Simon Bridges addresses the media as National leader. Photo by Elias Rodriguez/Getty Images

Is National really so stupid as to jump on a Shearer-Cunliffe-Little-esque carousel?

The party’s best hope of returning to power is to stay high in the polls while knocking NZ First under the threshold. Bridges is under huge pressure today after the Jami-Lee Ross saga, but his MPs would be foolish to start apeing Labour’s approach to leaders in opposition, writes Liam Hehir

The question of Simon Bridges’ grip on the National leadership has been bubbling around for a while. He has suffered a few missteps of late – which seems to account for much of the amateur Kremlinology on the subject. Tellingly, there has been little emanating from the National Party itself – apart from the pesky matter of the early leak of Bridges’ leadership expenses in August.

Except that, as of lunchtime yesterday, that minor irritation was transformed into a splitting headache. Bridges announced to the media that, as the result of an investigation, he considered that Botany MP Jami-Lee Ross was behind the leak of his travel expenses in August. Moments before, Ross had taken to Twitter to out himself as the accused and as a malcontent within the National caucus.

Party MPs meet today to decide whether Ross will remain among their number, but we’re unlikely to get a quick answer on how it’s all playing with the public. New Zealand was once a land awash in published opinion polls, which meant we had a good idea about which things resonated and which ones didn’t. But public polls are thin on the ground these days. Some people are lucky enough to see private polling – but it’s something of a hack move to base you public analysis on such things.

Nevertheless, it is clear that there has been no great collapse in support for National so far. Support for the party remains in the mid-40s. The overwhelming majority of the caucus have been safe in their jobs. Bridges trails badly in the preferred prime minister stakes but it’s the party vote that counts, as people seem quick to forget whenever remembering is not convenient.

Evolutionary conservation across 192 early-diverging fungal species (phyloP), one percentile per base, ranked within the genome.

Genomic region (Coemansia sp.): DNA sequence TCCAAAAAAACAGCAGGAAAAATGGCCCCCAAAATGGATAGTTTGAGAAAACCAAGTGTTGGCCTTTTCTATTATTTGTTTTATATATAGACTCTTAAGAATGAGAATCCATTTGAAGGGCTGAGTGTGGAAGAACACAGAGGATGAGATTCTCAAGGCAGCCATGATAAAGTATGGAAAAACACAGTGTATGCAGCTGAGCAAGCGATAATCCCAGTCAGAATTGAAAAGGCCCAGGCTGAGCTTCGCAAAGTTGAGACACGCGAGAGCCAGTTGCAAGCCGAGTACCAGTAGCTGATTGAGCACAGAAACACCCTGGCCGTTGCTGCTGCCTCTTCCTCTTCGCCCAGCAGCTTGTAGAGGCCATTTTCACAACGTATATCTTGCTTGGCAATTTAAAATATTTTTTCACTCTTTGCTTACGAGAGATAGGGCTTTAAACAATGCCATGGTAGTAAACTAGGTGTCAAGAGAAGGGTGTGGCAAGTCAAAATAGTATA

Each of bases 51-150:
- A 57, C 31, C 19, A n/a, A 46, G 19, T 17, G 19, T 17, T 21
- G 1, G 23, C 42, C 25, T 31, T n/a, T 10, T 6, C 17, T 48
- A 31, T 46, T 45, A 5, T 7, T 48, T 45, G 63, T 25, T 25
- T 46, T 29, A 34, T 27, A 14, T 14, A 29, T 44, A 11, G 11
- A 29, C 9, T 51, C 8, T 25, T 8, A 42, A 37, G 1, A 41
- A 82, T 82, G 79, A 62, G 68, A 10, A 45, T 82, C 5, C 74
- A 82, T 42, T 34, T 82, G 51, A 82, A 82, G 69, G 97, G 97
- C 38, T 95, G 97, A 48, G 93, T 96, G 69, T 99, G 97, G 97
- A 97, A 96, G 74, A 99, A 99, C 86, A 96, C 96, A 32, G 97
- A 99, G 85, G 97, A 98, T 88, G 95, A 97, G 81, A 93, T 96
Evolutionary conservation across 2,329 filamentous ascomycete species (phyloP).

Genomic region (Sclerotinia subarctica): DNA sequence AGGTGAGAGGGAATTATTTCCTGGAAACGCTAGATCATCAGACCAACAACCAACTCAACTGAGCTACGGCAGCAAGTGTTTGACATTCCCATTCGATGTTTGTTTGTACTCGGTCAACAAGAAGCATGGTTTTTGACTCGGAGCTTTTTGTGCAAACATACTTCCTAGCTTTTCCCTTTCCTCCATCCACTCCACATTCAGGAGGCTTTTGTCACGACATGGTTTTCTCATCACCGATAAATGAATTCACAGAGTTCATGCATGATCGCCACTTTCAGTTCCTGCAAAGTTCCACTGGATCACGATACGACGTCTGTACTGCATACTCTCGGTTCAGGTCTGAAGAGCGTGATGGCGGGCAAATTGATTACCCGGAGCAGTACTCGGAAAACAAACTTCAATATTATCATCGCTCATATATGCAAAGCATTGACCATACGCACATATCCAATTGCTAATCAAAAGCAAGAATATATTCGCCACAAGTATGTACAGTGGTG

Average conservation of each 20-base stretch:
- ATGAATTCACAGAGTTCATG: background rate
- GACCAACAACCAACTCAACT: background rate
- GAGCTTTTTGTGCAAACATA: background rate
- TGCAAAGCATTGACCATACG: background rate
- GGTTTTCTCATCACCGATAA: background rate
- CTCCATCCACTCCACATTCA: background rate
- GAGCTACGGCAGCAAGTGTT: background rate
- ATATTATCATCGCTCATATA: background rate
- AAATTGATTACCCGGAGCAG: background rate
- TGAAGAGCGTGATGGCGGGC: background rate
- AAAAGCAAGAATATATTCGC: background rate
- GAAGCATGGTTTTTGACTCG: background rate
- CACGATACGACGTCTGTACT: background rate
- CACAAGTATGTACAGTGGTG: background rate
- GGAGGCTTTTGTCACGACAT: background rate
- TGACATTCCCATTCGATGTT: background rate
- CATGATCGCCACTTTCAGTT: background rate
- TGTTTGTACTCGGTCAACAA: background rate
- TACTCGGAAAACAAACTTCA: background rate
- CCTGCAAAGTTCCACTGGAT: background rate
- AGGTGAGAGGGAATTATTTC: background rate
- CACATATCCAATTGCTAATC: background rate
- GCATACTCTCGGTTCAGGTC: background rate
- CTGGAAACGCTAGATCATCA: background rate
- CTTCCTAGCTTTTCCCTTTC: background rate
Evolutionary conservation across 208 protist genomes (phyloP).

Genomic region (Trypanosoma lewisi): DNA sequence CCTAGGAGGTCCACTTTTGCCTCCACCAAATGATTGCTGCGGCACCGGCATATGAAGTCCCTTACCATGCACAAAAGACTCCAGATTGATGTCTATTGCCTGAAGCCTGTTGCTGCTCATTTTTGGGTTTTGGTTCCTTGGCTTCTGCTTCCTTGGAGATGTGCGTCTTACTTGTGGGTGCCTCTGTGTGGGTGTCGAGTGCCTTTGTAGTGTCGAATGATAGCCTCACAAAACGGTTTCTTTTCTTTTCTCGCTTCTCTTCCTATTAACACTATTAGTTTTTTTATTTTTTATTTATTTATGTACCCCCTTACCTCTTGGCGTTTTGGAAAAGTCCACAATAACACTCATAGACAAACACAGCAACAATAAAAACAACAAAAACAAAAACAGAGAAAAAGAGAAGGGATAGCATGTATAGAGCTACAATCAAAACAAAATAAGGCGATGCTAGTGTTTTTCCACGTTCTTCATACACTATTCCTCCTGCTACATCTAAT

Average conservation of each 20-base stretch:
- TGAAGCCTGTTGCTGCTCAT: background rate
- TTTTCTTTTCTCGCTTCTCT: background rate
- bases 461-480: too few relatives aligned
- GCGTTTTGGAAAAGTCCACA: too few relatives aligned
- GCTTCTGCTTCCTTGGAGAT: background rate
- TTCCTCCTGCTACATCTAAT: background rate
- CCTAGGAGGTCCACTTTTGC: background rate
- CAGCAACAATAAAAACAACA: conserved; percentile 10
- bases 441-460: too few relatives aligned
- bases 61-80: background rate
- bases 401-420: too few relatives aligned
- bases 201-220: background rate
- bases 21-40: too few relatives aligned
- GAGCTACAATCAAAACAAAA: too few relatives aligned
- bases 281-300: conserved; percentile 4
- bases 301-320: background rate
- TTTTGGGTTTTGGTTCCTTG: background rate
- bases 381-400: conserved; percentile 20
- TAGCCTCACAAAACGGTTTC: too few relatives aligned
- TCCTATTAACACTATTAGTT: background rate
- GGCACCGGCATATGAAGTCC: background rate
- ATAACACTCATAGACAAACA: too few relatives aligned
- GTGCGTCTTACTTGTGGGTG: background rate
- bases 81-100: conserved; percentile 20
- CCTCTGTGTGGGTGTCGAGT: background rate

When a party is three or four points away from being able to govern alone, it is not the time for that party to change leaders. This is what will infuriate National supporters about Ross’s behaviour. All things considered, the party has been holding up pretty well.

Which is not to say there were no dangers to Bridges. There always are in politics. For the leader of the opposition, the biggest danger right now is National losing its nerve. And it is crucial for the party that it continues to hold its nerve in the face of the Ross saga.

It may come as a surprise to the echo chambers of government-supporting social media, but National and its supporters feel that the shine is starting to come off the Labour-led government. Ministers have resigned or have been removed from office in disgrace. Questions have been raised about the PM’s honesty. New Zealand First, Labour’s junior coalition partner, has been acting out like an attention-seeking toddler.